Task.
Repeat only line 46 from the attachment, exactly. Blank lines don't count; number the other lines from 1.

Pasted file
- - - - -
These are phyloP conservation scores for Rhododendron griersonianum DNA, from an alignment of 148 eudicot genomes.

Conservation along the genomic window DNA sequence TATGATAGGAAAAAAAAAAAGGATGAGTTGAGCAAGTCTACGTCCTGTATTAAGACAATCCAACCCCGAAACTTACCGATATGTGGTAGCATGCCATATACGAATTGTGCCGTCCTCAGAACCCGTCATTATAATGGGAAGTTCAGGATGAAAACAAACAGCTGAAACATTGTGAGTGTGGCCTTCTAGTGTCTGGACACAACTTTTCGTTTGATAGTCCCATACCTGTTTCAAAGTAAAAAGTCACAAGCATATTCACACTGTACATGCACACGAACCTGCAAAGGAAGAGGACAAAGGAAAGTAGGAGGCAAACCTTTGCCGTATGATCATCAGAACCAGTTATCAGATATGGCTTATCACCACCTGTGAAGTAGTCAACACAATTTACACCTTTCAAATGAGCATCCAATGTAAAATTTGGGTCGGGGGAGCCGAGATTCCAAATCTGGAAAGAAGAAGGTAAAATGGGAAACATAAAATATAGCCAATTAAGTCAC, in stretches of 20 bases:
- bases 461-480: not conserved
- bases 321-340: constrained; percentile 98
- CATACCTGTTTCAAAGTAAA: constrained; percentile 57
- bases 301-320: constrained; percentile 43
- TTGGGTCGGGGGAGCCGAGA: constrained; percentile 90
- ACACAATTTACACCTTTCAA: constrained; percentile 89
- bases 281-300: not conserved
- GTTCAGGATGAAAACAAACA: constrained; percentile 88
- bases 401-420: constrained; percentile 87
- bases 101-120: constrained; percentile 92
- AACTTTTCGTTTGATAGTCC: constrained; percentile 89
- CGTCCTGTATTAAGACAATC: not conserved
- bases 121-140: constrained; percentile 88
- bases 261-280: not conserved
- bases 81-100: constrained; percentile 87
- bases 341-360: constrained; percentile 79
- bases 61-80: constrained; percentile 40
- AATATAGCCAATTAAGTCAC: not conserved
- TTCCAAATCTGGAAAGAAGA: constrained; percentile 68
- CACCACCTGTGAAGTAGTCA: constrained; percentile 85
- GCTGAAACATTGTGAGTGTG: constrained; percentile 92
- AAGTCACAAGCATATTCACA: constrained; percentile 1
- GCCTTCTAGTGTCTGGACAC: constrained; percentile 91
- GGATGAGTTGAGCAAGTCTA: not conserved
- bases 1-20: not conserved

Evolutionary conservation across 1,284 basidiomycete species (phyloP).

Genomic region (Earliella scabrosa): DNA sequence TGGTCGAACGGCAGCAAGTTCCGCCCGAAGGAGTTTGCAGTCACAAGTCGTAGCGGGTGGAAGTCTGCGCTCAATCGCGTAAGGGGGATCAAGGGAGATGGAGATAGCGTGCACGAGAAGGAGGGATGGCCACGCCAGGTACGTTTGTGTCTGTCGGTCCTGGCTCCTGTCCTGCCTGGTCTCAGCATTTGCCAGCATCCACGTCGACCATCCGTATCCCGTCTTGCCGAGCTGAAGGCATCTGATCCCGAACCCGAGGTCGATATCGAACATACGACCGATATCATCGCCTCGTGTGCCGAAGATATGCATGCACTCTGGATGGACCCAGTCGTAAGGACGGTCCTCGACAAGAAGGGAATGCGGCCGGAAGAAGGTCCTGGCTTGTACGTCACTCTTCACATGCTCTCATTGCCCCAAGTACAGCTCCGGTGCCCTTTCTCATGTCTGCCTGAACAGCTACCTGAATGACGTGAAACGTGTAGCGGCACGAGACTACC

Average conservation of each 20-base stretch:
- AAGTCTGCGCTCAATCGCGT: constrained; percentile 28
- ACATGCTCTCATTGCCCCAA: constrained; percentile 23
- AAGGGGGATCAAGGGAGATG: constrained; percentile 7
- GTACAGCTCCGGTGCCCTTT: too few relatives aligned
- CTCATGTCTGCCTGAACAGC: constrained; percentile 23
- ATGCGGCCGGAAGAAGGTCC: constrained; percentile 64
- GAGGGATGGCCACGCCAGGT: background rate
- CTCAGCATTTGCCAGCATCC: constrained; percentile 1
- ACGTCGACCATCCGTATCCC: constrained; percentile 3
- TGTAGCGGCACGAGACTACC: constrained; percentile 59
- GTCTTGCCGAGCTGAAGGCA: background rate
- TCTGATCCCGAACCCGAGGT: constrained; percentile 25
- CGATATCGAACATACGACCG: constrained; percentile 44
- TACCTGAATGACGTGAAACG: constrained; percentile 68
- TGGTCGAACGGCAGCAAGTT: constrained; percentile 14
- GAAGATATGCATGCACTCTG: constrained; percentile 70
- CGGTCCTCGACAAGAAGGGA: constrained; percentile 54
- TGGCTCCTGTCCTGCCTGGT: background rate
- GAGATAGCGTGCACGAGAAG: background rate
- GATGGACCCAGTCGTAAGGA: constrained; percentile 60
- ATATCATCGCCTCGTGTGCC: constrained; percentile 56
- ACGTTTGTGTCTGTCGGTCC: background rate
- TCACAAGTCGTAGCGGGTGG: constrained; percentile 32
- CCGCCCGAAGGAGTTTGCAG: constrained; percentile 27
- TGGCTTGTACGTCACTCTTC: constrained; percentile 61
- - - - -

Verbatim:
- GAAGATATGCATGCACTCTG: constrained; percentile 70